Are You Certified?

Are You Certified?

If your law firm is eligible but lacks certification as a woman-, minority-, veteran-, or other diversity-owned or small business, you may be missing out on valuable business opportunities. Most governmental entities now mandate that their vendors and their vendors’ suppliers are not only diverse, but also are certified as such. Hence, many private businesses also direct a certain percentage of their purchasing dollars to certified diverse suppliers to position themselves to bid for state and federal business. By becoming a certified diversity supplier, your firm not only has a better chance at landing the new public or private entity client, you also become doubly attractive as it helps your clients qualify to compete for governmental business, as well.

A diverse supplier is at least 51% owned (holding equity), operated, and controlled by a person or persons of a diverse or disadvantaged background (minority, woman, LGBT, disabled, veteran, small business, etc.). To become certified, your firm undergoes a review process through an appropriate agency to ensure your business actually is owned, controlled, and operated by qualified persons. For a small business certification, your firm also may need to provide information regarding economic status, revenues of the business, and personal net worth.

There are several certification agencies, so do an online search to find one that is best for your firm. Note, however, that National Association of Minority & Women Owned Law Firms (NAMWOLF) requires certification by the National Minority Supplier Development Council (NMSDC), Women’s Business Enterprise National Council (WBENC), or the National Gay and Lesbian Chamber of Commerce (NGLCC). You can receive multiple types of certifications if your firm qualifies in more than one category, and you can be certified by several different organizations in the same category.

Once you receive certification, let the world know! Post a copy of your certificate(s) on your website. Mention your certification at every marketing opportunity, and remind your clients and potential clients that, in addition to offering superior service, your certification helps them meet their supplier diversity goals.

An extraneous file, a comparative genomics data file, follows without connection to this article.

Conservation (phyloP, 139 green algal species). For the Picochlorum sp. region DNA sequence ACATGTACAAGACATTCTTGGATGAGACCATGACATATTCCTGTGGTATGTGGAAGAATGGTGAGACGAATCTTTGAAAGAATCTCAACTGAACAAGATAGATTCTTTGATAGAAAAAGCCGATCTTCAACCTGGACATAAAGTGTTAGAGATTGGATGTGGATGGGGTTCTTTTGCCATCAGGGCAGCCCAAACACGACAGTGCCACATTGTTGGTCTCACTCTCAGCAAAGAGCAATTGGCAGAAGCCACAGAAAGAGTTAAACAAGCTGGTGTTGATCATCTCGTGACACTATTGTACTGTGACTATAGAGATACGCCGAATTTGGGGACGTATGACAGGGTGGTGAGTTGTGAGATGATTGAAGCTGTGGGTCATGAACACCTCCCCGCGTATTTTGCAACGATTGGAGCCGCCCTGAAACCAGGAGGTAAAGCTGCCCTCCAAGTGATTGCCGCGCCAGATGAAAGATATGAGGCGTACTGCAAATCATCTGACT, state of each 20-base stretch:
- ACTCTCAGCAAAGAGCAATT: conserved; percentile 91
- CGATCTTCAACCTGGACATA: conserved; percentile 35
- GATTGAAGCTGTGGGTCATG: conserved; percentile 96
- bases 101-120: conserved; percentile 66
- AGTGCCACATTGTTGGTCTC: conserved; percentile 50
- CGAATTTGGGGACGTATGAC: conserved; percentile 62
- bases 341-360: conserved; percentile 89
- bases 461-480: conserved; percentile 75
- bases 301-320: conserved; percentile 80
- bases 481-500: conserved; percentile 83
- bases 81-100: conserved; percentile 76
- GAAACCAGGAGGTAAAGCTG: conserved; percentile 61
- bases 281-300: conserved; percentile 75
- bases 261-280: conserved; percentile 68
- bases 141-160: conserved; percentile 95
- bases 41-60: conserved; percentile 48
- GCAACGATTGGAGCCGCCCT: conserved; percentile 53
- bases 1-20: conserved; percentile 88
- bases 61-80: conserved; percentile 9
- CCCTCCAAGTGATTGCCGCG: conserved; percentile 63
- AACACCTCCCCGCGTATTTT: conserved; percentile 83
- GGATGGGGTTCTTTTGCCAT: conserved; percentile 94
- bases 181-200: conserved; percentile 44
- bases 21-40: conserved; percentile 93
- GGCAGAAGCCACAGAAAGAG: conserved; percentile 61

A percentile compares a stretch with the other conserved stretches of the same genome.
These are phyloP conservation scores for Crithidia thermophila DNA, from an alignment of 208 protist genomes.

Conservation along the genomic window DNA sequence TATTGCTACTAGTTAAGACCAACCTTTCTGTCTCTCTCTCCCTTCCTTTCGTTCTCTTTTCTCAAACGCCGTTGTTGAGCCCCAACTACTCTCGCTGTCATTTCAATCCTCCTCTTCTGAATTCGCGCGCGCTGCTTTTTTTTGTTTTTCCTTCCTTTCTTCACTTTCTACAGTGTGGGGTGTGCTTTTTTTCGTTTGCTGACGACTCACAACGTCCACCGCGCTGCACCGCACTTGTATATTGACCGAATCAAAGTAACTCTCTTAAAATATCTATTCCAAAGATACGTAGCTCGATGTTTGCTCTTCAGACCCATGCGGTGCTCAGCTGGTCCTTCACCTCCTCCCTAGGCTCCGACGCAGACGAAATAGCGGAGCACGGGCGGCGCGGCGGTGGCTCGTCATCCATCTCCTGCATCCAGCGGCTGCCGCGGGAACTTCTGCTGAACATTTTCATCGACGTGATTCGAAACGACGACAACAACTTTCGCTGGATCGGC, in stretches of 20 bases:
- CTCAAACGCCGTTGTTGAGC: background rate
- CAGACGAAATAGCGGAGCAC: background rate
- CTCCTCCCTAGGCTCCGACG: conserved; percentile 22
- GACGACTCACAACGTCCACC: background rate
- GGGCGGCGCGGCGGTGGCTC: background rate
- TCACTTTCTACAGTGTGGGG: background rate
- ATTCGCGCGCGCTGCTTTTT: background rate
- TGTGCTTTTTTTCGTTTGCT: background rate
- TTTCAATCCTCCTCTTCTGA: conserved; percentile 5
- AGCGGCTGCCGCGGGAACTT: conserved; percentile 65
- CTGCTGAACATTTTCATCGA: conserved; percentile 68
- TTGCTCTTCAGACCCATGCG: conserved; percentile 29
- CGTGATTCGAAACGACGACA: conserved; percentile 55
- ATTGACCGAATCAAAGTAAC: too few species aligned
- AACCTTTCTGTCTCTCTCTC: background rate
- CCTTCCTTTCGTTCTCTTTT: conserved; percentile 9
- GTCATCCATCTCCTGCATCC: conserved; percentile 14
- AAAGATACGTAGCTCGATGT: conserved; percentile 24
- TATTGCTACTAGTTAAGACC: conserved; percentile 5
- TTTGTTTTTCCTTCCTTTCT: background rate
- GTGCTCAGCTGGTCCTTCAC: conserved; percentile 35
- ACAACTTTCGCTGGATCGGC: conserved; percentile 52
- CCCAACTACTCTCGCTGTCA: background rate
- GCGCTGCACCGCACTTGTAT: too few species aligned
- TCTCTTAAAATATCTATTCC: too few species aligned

Consider joining NAMWOLF, the nonprofit trade association comprised of minority- and women-owned law firms throughout the United States. It runs a database of its law firm members through which corporations submit RFPs for legal services and select local counsel to staff specific matters. The organization also holds events affording law firm members an opportunity to meet and connect with corporate counsel who desire diversity within their outside counsel representation. See: https://namwolf.org/

You can be even more proactive in marketing your diversity certification by targeting businesses and industries that might want to partner with a certified diversity law firm when bidding for work. Members of your firm could make presentations at meetings of trade associations of businesses that commonly bid for government contracts. You want to let the members of those organizations know that your law firm is available to partner on RFPs that call for minority or disadvantaged business enterprise participation. Your firm also could offer its legal expertise to assist potential clients in establishing a compliant supplier diversity program that will help that company meet its minority or women-owned or disadvantaged business enterprise contracting goals.

There are many advantages to getting certification if your firm qualifies. In addition to differentiating your firm in a crowded field competing for business, certification provides:

  • Competitive positioning and access to government procurement systems;
  • Inclusion on procurement and service provider lists used by entities seeking qualified diversity suppliers; and
  • Enhanced ability to provide legal services to private clients and government agencies with defined and established diversity supplier goals.

With government and corporate clients increasingly demanding that their outside legal representation looks more like America, don’t ignore any rainmaking advantages via certification that your firm is qualified to pursue.

Valerie Fontaine

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